Life is full of surprises. I was surprised yesterday during lunch I met someone who was actually interested in wanting to speak with me, and so for about forty-five minutes I ate and talked while she listened and asked a few questions. I was surprised attending another political meeting when I learned of some of the things they wanted to support and some things they said they could live without.
I was also surprised when I was getting ready to watch The Walking Dead and I discovered my cable box was dead and not reanimated like the zombies I was about to see. This means if I want to watch the show, I have streamed off my computer tonight after I arrived home from work. And, I’ll have to do the same thing tomorrow when I go to recap the first episode of Season 2 of Humans. Should be fun; at least I don’t watch as much TV as I used to, or at least watch it through cable itself. And if I find I can do things this way, I may just end up dumping the cable box, and cable, later this summer.
Now, speaking of surprises…
One of the things I’ve been leading up to it this point is discussion of what happened to Emma when she returned home for the summer. So without further ado, let’s shift our sights westward and see how things went in the mountains of Colorado:
(The following excerpts from The Foundation Chronicles, Book Three: C For Continuing, copyright 2016, 2017 by Cassidy Frazee)
Emma had been eager to talk about what happened to her over the summer since arriving at school, but she found it was almost impossible to do so during the other classes, and the special classes Kerry took on Tuesday and Wednesday nights prevented her from seeing him and discussing it then. “It went pretty well.”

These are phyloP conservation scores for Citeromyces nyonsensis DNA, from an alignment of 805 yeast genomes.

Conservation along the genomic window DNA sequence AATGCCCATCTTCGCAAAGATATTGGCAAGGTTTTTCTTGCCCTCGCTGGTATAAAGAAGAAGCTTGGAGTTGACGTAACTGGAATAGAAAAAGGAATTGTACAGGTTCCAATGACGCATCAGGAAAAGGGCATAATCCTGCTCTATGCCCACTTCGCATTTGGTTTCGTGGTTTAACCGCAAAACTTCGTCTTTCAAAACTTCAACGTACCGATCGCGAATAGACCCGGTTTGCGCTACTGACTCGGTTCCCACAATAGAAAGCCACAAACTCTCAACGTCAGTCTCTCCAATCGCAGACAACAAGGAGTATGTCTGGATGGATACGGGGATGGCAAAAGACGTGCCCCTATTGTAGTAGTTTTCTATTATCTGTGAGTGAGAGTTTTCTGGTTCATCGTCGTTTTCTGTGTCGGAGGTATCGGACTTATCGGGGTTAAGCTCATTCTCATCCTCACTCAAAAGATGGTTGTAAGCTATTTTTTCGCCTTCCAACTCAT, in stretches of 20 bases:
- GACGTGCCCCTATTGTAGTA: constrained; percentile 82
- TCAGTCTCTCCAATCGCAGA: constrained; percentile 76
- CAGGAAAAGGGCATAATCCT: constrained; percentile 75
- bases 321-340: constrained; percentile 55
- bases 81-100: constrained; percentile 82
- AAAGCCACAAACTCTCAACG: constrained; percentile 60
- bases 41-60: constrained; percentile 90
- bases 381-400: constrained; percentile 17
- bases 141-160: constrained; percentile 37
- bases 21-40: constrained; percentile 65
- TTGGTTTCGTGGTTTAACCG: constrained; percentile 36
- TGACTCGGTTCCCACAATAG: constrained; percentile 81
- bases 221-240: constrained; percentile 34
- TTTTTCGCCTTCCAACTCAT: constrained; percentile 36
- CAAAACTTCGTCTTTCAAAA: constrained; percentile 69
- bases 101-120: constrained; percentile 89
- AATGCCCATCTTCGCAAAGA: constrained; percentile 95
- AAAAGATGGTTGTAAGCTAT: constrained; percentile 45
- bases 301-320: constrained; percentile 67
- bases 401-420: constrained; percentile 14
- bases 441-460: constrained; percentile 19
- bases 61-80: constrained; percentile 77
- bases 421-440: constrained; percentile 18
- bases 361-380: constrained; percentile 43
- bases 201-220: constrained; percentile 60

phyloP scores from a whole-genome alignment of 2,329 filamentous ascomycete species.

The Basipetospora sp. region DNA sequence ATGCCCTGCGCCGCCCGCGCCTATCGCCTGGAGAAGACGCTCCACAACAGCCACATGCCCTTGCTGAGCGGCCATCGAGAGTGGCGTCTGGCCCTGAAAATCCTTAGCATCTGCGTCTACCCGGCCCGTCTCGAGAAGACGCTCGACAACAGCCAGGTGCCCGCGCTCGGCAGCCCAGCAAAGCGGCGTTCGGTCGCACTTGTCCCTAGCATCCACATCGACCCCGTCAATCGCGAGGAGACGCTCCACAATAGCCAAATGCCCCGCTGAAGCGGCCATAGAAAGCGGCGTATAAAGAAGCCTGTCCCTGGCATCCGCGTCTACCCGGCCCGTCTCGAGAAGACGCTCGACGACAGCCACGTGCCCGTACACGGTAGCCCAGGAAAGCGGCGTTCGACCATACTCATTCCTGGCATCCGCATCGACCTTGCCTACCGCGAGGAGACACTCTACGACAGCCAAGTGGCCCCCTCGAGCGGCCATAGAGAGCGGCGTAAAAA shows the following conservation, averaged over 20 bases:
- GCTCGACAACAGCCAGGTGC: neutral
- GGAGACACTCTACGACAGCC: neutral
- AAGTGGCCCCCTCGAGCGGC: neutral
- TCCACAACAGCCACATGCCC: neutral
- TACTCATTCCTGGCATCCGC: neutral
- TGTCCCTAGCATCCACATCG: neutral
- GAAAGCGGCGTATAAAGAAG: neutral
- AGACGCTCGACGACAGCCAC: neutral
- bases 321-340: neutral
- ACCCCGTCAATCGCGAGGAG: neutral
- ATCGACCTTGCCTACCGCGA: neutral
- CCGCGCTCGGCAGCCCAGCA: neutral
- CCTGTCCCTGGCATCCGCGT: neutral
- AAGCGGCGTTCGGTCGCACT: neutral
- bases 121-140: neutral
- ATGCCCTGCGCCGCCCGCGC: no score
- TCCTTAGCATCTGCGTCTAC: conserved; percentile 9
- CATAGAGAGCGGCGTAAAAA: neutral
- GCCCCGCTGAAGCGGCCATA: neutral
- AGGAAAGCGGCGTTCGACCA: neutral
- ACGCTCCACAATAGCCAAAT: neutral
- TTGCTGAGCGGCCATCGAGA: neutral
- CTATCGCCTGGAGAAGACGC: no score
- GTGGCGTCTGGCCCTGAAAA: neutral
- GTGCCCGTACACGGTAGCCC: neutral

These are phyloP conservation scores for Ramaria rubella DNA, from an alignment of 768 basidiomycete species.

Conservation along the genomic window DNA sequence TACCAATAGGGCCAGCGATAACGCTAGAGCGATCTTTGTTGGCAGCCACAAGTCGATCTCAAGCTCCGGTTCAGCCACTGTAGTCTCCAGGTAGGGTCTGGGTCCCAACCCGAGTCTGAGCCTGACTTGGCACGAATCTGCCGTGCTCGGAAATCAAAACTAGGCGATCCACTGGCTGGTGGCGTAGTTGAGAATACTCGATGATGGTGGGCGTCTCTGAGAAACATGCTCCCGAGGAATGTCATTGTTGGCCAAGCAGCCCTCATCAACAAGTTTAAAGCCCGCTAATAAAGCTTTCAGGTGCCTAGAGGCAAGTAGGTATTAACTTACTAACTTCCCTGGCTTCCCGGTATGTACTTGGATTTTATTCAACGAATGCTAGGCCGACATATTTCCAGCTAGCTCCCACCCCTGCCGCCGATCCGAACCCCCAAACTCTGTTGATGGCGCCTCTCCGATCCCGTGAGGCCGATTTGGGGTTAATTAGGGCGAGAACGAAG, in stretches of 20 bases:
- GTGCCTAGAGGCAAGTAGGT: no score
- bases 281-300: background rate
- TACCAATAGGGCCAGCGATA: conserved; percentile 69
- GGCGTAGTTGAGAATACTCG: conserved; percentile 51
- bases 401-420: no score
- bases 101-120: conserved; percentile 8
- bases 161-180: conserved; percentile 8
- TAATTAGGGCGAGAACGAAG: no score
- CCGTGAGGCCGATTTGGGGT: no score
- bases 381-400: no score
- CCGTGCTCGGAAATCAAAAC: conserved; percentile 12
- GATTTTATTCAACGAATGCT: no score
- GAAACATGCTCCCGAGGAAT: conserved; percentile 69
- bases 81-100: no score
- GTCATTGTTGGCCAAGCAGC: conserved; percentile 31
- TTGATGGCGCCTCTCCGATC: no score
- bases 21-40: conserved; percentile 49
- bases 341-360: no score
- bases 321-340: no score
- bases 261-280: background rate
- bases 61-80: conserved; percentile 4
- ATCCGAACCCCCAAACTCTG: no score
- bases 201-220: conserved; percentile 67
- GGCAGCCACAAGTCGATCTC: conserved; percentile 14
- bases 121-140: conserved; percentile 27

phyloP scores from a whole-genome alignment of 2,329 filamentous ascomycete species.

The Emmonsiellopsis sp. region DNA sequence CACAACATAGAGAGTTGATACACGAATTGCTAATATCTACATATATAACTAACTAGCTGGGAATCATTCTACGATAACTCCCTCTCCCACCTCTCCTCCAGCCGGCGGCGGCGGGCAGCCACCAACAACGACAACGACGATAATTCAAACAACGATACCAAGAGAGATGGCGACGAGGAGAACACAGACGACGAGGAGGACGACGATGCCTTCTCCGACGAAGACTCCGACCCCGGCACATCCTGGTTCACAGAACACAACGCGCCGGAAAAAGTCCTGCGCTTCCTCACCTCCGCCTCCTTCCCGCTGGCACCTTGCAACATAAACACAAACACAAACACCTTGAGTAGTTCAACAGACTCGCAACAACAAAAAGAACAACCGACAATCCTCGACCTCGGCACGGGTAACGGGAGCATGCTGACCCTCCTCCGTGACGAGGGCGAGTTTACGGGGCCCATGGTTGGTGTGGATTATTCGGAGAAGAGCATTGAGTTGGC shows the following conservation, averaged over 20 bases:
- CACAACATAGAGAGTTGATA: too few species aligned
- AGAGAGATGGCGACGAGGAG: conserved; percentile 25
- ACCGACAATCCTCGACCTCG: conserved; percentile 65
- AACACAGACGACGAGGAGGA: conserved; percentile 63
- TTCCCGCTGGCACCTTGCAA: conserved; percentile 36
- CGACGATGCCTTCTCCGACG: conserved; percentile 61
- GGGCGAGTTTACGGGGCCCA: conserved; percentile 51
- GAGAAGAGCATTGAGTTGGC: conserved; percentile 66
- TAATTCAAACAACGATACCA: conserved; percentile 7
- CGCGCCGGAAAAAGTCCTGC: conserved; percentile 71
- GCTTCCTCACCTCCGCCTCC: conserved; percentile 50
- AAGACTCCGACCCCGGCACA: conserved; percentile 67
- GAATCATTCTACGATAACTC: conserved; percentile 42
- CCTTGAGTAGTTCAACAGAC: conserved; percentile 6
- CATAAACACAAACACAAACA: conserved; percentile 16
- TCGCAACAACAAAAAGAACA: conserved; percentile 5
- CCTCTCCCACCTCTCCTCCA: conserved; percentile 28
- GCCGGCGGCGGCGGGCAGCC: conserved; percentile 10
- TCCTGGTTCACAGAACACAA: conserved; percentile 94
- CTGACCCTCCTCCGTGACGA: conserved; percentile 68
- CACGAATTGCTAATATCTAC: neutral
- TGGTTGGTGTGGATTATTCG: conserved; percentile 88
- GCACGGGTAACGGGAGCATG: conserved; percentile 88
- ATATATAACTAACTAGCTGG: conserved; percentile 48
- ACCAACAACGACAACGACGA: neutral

“Just pretty well?” Kerry was a bit surprised that Emma was being so reserved.
“It was better than pretty well.” She eyed her wingmate carefully. “I’ve heard anything about your summer holiday, though.”
Kerry glanced upward as he spoke. “That’s because I haven’t talked about.”
“How did things go?”
“It sucked.” His disgust was all over his face. “My parents were not happy to learn they had a witch and a sorceress living under their roof. Oh, and my parents know that I have a girlfriend and they are not happy about that, either.” He motioned with his hands as if he was drawing Emma towards him. “I want to know how your summer went. Come on: tell me.”
Kerry is not interested in talking about his shitty summer. He knows it was shitty and he wants to leave it that way. He wants to hear from someone who didn’t have a shitty summer and that means you’ll have to listen to the person directly in front of him. But first we have to ask an important question: how did she get home?
She waited a moment as she decided on how to begin her story. “Well, just like everybody else I was nervous. I didn’t think it was that bad until we jaunted into Denver International that I started to get shaky. I mean, from there, I’m only ten minutes away from home—”